Setting SMART financial goals
Investors can make use of the popular acronym SMART to set goals that focus one’s efforts and increase the chances of success. SMART goals are specific, measurable, achievable, relevant and time-bound.
We are more likely to achieve goals that are expressed unambiguously, within reach and realistically achievable.
Goals should be attainable yet challenging. We should set specific criteria to monitor goal progress within a defined timeline. Their absence makes resolutions look more like wishes than goals.
Financial goals should also follow the SMART framework.
For example, your financial goal might be a comfortable retirement 35 years hence. You could target a pension or annuity amounting to three-quarters of your final salary and you would want to sustain purchasing power for your reasonable life expectancy.
Here we have a relevant, specific goal with a timeline. The goal is readily achievable if you have already started an investment programme, saving enough in a high equity multi-asset fund with a long-term investment horizon.
A qualified financial advisor can help you with the calculations, considering your current investments, income and expenditures. You can approximate your life expectancy, but we are all living longer and we should plan to retire later than past generations.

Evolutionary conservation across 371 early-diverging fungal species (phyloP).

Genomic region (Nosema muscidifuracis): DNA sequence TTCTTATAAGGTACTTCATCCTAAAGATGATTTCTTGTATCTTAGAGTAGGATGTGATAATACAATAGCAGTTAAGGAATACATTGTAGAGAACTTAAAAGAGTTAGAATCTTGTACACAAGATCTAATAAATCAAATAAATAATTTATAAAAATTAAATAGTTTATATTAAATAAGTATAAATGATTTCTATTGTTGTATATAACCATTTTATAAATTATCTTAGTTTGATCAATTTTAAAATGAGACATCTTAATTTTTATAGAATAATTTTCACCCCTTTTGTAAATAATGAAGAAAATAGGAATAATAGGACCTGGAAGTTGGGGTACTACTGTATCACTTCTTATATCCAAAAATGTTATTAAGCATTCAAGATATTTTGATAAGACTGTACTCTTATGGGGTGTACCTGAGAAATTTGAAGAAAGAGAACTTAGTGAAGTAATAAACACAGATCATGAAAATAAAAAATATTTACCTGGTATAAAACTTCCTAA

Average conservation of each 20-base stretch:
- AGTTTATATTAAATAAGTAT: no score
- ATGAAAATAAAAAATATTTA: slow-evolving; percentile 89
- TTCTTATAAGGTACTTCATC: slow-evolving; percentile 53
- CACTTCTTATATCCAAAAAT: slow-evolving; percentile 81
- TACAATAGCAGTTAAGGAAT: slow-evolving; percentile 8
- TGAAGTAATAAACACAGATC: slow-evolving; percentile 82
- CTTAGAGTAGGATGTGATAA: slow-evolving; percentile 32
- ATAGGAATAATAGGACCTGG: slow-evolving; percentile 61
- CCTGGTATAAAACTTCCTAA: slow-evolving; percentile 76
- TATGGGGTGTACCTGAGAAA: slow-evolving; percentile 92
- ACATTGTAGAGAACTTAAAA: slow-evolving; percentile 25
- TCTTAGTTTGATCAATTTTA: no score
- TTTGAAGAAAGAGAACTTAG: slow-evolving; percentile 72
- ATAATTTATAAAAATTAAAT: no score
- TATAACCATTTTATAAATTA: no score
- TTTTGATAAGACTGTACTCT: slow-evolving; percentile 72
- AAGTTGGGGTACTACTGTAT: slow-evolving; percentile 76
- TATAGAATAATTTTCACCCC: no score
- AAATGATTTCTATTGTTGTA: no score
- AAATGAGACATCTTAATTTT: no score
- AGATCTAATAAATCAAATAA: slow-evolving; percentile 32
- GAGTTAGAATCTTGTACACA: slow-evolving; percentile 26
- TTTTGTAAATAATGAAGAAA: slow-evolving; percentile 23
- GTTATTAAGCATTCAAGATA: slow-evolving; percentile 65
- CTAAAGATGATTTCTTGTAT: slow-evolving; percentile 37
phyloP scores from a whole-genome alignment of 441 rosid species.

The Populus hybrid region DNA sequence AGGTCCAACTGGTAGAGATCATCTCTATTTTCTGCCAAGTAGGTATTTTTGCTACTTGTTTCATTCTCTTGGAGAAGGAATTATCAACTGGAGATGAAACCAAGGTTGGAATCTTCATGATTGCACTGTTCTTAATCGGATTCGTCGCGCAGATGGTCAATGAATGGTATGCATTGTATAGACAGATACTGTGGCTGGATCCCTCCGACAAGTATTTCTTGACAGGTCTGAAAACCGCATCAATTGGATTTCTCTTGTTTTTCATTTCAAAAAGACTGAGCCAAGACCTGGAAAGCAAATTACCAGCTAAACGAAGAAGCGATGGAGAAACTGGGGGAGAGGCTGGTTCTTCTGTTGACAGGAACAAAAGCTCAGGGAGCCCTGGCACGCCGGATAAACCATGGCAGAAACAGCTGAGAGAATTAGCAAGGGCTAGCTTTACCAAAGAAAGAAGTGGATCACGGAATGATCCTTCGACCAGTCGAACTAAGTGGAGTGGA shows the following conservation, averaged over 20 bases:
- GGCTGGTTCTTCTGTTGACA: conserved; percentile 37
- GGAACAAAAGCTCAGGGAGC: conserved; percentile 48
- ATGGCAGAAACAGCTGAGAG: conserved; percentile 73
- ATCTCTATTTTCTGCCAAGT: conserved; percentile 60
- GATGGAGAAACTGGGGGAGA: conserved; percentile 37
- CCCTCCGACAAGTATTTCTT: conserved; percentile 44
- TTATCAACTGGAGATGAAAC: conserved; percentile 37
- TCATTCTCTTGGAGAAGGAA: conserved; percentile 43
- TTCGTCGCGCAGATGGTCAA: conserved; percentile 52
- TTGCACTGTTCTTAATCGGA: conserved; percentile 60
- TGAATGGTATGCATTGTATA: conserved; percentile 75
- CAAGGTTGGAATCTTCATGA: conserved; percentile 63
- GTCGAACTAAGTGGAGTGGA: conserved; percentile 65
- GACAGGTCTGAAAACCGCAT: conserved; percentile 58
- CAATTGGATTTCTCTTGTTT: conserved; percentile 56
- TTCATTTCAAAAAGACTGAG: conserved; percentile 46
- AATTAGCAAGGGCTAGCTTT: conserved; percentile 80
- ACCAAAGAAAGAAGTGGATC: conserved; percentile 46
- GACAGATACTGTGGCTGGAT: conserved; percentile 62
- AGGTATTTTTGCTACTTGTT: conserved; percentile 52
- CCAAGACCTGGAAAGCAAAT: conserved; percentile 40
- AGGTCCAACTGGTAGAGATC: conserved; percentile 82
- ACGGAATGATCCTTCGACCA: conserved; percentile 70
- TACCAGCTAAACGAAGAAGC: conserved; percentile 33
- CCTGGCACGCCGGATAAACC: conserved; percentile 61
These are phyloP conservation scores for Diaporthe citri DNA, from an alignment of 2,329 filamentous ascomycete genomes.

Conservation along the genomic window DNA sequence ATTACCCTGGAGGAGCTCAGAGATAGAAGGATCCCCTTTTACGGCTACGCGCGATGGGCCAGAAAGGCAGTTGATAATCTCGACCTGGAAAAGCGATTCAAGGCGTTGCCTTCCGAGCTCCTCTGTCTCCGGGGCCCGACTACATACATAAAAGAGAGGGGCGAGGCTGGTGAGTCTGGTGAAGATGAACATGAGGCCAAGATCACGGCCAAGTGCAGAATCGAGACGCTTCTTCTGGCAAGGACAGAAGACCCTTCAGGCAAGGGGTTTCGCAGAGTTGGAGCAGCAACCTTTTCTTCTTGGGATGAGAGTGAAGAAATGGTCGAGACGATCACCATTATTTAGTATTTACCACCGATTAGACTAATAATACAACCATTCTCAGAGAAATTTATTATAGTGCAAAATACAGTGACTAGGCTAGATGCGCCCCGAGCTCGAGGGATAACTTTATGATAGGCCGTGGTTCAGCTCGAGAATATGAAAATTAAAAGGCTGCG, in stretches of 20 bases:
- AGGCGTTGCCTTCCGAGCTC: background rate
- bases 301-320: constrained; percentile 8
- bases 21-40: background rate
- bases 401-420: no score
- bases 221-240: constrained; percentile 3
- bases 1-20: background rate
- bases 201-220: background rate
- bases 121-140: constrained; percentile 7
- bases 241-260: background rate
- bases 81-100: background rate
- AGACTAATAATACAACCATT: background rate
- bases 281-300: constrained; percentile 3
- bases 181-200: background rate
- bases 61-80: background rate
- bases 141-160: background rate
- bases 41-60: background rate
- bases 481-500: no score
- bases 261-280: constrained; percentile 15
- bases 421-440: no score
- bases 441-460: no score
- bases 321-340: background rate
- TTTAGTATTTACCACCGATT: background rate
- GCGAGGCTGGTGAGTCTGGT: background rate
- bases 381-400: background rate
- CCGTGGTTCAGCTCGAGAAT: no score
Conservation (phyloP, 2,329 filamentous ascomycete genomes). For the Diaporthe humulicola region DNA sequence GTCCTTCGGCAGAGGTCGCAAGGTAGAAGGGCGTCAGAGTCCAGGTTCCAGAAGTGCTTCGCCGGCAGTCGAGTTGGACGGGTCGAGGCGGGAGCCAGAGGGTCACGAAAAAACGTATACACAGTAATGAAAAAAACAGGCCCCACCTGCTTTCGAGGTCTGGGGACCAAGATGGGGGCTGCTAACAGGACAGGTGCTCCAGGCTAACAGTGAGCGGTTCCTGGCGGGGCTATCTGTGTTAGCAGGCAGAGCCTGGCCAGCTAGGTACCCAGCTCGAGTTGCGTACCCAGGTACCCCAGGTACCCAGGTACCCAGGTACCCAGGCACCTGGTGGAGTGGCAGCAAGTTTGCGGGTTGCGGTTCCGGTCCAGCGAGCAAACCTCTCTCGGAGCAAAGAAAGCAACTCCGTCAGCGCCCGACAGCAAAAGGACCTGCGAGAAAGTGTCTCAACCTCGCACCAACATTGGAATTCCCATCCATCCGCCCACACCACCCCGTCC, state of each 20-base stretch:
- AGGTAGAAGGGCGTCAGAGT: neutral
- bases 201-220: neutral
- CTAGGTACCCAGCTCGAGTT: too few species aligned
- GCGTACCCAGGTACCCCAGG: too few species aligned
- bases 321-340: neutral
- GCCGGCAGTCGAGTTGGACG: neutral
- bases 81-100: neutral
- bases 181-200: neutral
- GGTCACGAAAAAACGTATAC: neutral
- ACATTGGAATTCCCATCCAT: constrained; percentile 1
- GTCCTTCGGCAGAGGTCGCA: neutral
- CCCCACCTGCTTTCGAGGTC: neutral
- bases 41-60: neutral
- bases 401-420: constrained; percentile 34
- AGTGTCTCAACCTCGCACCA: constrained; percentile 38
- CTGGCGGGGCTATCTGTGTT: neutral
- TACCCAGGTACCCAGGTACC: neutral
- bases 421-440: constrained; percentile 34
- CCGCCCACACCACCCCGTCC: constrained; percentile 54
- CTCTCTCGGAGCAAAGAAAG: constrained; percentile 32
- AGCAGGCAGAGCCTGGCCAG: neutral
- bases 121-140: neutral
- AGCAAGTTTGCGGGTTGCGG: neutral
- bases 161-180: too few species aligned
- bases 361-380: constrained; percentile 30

It is also important to monitor progress regularly. Assess your fund’s performance over much longer periods, from five to 10 years. Do not make changes to a portfolio based on short-term performance.
I would also suggest you do not compare your returns to those of friends or family. As with weight loss or fitness, comparing progress may affect your motivation.
If your goal is to fit into size 10 pants when you wear a size 16, your journey and timeline will look different to someone who is also targeting a size 10 but wears a size 12.
So it is with investments. The process, risk and time horizon of other people’s investment funds may be different to, and conflict with, your own goals and plan.
Within a longer-term financial plan, there may also be medium and short-term goals. For example, paying off a house or saving for a child’s education. These goals need their own timeline to become SMART goals. You should develop detailed strategies to achieve them.
Unrealistic and unachievable financial goals may produce unrealistic return expectations. These may lure you into products that promise returns far above what a prudential investment portfolio can practically deliver. In this case, heed the adage: “If it sounds too good to be true, it probably is.”
Karen du Toit is with Foord Asset Management